A number of years ago a friend of mine was chosen to be in a certain denominational committee. After a particular vote, she received a tongue lashing. “I wanted you to know,” said the leader of the group, “that you have been chosen because you are a minority and a woman and since you came to this committee you have been a disappointment. We expected you to vote in a particular way, and you have disappointed us.”
I was thinking of her during this time when immigration has been boiling over into a national and international debate. There is a tendency to lump all immigrants together as though we are all thinking the same thing.
The Stefan family (mother, father, and four children) came to the United States in December 1966 after staying in the refugee camps in Italy for 16 months. We could not come here unless we had a sponsor and unless that sponsor guaranteed jobs to both of our parents. Thus we arrived in Akron, Ohio and then moved to Detroit, Michigan. For over five years, my parents worked in the third shift at Henry Hospital in Detroit in the Maintenance Department. After five years they moved to the second shift.
In the first ten years of our living in the United States, the four highlights for my parents were:
1) They were able to go to church as often as they wanted and were never called to report about what they saw in the church worship service. 2) Within the first two years my parents paid for the 6 Dutch airline tickets that the US gave to us to come from Rome to New York. My father and mother did not want to be a burden to the USA and paid their transportation debt as soon as they were able. 3) They were able to buy their first home. 4) Within three years they received their green cards and later on my mother, three sisters, and I became US citizens. My father always regretted that he could not learn enough English to pass the test in order to become a US citizen, but he was so thankful that the United States has given him a new home.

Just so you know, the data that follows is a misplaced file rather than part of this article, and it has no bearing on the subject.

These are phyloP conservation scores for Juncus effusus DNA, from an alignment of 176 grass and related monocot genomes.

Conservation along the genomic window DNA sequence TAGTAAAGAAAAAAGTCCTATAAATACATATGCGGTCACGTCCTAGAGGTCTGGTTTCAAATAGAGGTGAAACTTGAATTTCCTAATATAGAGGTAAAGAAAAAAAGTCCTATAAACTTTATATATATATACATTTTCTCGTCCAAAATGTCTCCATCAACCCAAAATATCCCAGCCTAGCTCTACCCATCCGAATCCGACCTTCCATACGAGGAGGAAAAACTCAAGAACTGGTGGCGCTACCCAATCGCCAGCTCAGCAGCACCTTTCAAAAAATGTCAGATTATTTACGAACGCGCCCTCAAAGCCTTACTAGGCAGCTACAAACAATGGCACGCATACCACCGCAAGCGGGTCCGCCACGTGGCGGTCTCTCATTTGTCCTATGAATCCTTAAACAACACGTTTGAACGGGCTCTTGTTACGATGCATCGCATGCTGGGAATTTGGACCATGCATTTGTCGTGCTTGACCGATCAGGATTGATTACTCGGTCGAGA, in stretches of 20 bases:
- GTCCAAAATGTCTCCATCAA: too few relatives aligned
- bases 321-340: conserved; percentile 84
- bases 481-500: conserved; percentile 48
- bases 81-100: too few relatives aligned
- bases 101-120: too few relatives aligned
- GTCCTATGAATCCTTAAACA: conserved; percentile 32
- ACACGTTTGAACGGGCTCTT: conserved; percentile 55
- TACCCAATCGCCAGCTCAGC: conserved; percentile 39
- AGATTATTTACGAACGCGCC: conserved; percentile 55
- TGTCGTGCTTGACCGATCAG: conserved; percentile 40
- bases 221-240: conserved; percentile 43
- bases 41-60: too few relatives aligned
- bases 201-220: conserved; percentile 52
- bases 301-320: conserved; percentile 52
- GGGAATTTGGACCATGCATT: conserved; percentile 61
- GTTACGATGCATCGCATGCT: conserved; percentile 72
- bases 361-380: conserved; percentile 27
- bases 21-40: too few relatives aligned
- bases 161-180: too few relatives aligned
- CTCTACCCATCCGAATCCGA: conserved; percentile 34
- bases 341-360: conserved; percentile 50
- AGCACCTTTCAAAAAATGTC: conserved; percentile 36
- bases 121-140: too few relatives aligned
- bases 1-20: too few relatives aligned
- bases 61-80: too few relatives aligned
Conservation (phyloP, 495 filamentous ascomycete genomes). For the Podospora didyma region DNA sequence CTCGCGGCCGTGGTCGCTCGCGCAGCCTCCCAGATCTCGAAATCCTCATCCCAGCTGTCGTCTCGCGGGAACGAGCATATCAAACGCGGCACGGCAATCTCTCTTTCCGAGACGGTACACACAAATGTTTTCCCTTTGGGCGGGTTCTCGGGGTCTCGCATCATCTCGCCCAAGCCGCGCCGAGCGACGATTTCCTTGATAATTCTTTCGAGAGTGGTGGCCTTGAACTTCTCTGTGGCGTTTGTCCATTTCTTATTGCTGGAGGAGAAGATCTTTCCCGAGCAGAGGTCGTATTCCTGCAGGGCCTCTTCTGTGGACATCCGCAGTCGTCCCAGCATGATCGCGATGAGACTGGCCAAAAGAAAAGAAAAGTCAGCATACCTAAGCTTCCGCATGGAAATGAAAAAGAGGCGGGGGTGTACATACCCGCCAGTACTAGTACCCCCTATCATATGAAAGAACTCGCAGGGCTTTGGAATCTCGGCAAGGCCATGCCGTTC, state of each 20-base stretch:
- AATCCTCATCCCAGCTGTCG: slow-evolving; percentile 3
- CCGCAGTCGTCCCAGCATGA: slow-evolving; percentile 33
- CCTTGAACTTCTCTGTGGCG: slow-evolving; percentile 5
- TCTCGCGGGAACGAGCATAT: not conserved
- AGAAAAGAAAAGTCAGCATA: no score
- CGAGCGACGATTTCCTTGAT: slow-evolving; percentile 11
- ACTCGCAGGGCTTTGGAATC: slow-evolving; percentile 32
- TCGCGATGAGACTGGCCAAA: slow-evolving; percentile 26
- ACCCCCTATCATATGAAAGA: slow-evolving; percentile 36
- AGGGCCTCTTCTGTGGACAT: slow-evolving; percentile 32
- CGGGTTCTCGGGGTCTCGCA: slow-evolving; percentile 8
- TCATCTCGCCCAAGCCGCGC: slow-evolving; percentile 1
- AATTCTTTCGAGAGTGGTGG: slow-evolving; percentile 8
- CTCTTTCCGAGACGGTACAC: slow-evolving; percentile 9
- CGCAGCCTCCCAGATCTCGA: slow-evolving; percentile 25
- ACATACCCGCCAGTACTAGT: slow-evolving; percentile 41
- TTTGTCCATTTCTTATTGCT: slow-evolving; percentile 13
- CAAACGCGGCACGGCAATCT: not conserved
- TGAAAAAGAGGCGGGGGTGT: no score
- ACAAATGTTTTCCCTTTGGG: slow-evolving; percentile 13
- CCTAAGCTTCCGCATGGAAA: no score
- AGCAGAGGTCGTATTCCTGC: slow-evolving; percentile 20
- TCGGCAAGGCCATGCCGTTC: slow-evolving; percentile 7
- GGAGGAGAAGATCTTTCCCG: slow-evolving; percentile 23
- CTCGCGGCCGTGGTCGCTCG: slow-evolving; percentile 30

Having the green card meant that we could travel from Detroit to Windsor, Canada. Most often I would travel with my best friend who was a US citizen and when I would be asked for citizenship papers, I would reply that I have a green card. On about one fourth of the trips to Windsor, the border guards would ask me for my green card. There have been times when some people in our entourage forgot their green cards and we would have to leave them at the border to go home get their green cards and get them over. Therefore, it became a known thing among ourselves to show our green cards to one another before we went to Canada.
I also learned that traveling with the green card outside of the United States made it more difficult to get visas outside the US. I had to stay an extra week in Romania and get my visas in order, because some other countries took longer to grant me visas. I never had any problems returning to the United States from abroad and I traveled to over 10 countries before I received my USA citizenship.